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The Seduction of George W. Bush

How the president of good and evil bromanced Vladimir Putin. And how a warm friendship turned to ice.

In the summer of 2006, President George W. Bush was relaxing at Camp David with the visiting prime minister of Denmark when the conversation turned to Vladimir Putin. It had been five years since Bush memorably peered into the Russian leader's soul. But now hope had been replaced by exasperation.

Bush regaled his guest with stories of aggravating private dealings with Putin that underscored their growing rift. Bush was astonished that Putin had tried to influence him by offering to hire a close friend of the president's and he found Putin's understanding of the world disconnected from reality. "He's not well informed," Bush groused. "It's like arguing with an eighth grader with his facts wrong."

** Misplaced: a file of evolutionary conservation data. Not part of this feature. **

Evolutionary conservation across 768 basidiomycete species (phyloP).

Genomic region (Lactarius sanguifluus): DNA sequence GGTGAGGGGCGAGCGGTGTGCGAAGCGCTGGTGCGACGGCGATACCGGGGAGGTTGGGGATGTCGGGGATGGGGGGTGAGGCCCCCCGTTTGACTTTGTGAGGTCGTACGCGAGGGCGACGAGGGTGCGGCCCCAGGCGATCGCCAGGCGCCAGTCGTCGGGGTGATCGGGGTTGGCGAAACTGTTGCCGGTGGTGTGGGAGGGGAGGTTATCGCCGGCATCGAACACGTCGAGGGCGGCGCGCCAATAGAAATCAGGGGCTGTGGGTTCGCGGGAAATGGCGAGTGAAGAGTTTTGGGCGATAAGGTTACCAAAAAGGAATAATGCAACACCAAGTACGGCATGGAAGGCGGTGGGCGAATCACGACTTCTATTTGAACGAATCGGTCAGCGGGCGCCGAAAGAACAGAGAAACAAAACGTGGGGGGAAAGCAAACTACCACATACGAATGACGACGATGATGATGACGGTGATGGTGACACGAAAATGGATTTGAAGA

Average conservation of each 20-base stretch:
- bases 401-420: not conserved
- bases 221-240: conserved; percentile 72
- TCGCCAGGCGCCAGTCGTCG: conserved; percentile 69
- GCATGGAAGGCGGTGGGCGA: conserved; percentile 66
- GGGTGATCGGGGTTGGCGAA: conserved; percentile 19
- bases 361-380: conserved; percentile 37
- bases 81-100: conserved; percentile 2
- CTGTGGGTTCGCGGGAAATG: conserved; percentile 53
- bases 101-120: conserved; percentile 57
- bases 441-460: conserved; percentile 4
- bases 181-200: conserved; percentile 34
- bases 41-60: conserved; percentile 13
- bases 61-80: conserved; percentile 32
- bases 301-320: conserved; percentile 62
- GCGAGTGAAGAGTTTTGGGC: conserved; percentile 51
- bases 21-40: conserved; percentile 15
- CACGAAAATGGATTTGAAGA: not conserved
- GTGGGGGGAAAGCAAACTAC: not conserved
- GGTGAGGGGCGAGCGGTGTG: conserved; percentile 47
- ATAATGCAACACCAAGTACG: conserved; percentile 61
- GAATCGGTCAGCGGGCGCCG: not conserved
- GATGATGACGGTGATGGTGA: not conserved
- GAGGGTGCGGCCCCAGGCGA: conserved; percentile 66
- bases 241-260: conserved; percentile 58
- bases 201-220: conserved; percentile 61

Putin was on his mind because Russia was about to host the annual summit of the G-8 powers for the first time and Bush feared that the session would be dominated by questions about why an undemocratic nation was hosting a gathering of democratic nations. Bush had been trying to get Putin to relax his authoritarian rule to no avail. "I think Putin is not a democrat anymore," Bush lamented a few weeks later to another visitor, the prime minister of Slovenia. "He's a tsar. I think we've lost him."